In microeconomic analysis theorists focus on two types of goods. Flow
goods are those that are purchased repeatedly and that perish after use,
for example food products. In contrast, durable goods are purchased
infrequently and can be used repeatedly. Examples include cars,
houses, and land.
Coase (1972) first pointed out that a monopolist that sells a durable
good will behave differently from the familiar monopoly selling a
perishable good. Coase considered the case of railroad that owns
all of the land in a town along its right-of-way. The monopolist
wants to earn as much profit as possible from the sale of the land,
so it limits the amount that it makes available for sale.
Standard monopoly analysis suggests that the monopoly will restrict
output and raise price high enough so that not all of the land is
sold. Suppose the monopoly charges the monopoly price and sells half
of its land by the end of this year. Next year, the monopoly still owns
the remainder of the land in the town and it can make an additional
profit by selling a portion of the remaining land in the second year.
However, in the second year (if population is not growing very fast)
the demand for land will be lower than the demand for the land this
year. Thus, the monopoly land price will be lower in the second year
than the monopoly price this year. Given that the monopoly's price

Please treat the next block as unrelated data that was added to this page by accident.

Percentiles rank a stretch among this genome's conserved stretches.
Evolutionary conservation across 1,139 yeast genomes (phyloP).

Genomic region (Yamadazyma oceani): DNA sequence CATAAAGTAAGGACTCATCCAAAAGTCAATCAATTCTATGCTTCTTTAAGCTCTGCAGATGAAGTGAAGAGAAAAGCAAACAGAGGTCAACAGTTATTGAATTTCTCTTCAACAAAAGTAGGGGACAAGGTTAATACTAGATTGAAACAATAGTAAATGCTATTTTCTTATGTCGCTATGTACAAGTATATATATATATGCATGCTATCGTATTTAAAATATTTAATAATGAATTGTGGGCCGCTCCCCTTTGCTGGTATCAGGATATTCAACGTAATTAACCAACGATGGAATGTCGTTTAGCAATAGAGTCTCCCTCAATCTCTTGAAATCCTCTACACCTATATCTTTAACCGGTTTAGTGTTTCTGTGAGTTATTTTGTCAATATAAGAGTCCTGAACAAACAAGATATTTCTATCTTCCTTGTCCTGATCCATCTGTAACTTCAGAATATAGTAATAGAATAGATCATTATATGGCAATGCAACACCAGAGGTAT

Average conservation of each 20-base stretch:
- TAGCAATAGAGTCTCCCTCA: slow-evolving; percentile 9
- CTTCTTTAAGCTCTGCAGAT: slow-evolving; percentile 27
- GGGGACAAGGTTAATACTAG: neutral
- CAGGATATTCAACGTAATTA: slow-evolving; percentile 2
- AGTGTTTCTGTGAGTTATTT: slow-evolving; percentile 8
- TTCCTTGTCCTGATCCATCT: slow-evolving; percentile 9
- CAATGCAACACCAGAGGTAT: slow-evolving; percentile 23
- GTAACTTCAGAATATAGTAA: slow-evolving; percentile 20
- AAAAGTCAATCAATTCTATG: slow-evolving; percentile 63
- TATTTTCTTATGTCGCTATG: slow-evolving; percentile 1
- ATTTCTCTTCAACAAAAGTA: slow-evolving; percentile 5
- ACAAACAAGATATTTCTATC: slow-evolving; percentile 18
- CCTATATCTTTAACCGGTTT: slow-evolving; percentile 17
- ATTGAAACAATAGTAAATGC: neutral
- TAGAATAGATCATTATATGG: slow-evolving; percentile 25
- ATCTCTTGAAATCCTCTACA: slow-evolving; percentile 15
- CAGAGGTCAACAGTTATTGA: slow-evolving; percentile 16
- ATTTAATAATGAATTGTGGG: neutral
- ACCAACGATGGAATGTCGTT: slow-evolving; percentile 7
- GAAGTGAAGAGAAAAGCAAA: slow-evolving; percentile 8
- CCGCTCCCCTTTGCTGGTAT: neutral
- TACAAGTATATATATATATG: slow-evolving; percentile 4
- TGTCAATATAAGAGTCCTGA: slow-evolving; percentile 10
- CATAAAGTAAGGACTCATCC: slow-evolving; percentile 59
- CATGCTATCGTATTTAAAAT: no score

next year will be substantially lower than the monopoly land price
this year, those consumers who do not discount time too heavily would
postpone buying land until the second year. Hence, the current demand
facing the monopoly falls, implying that the durable good monopolist
will charge a lower price than what a monopoly selling a perishable
good would charge.
Suppose a durable good monopoly faces a downward-sloping demand curve.
Suppose there is a continuum of consumers having different valuations
for the annual services of a car summarized by the downward-sloping
demand curve. Suppose that consumers live for two periods, denoted by
t, t = 1,2 and that a monopoly sells a durable product that lasts for two
periods. So if a consumer purchases the product she will have it for her
entire life. The consumers have different valuations for the product.
At period t = 1 this is given by the aggregate demand p = f(Q).
Consider the following two options
- by selling a product to a consumer for a price PS,
the firm transfers all its rights of ownership for using the
product and getting the product back from the consumer from the
time of purchase.
- by renting it out to a consumer for a price PR, the
renter maintains ownership of the product, but contracts with
the consumer to allow the consumer to derive services from the
product for a given period specified in the renting contract.
It can be shown under reasonable specifications that in the above
situation a monopoly selling a durable good earns a lower profit than
a monopoly renting. In fact such models led some economists to argue
that monopolies have incentives to produce less than an optimal level
of durability (e.g., light bulbs that burn very fast).
For a variant of the durable good problem
Coase, R. (1972). Durable Goods Monopolists. Journal of Law and Economics,
vol. 15, pp. 143-150.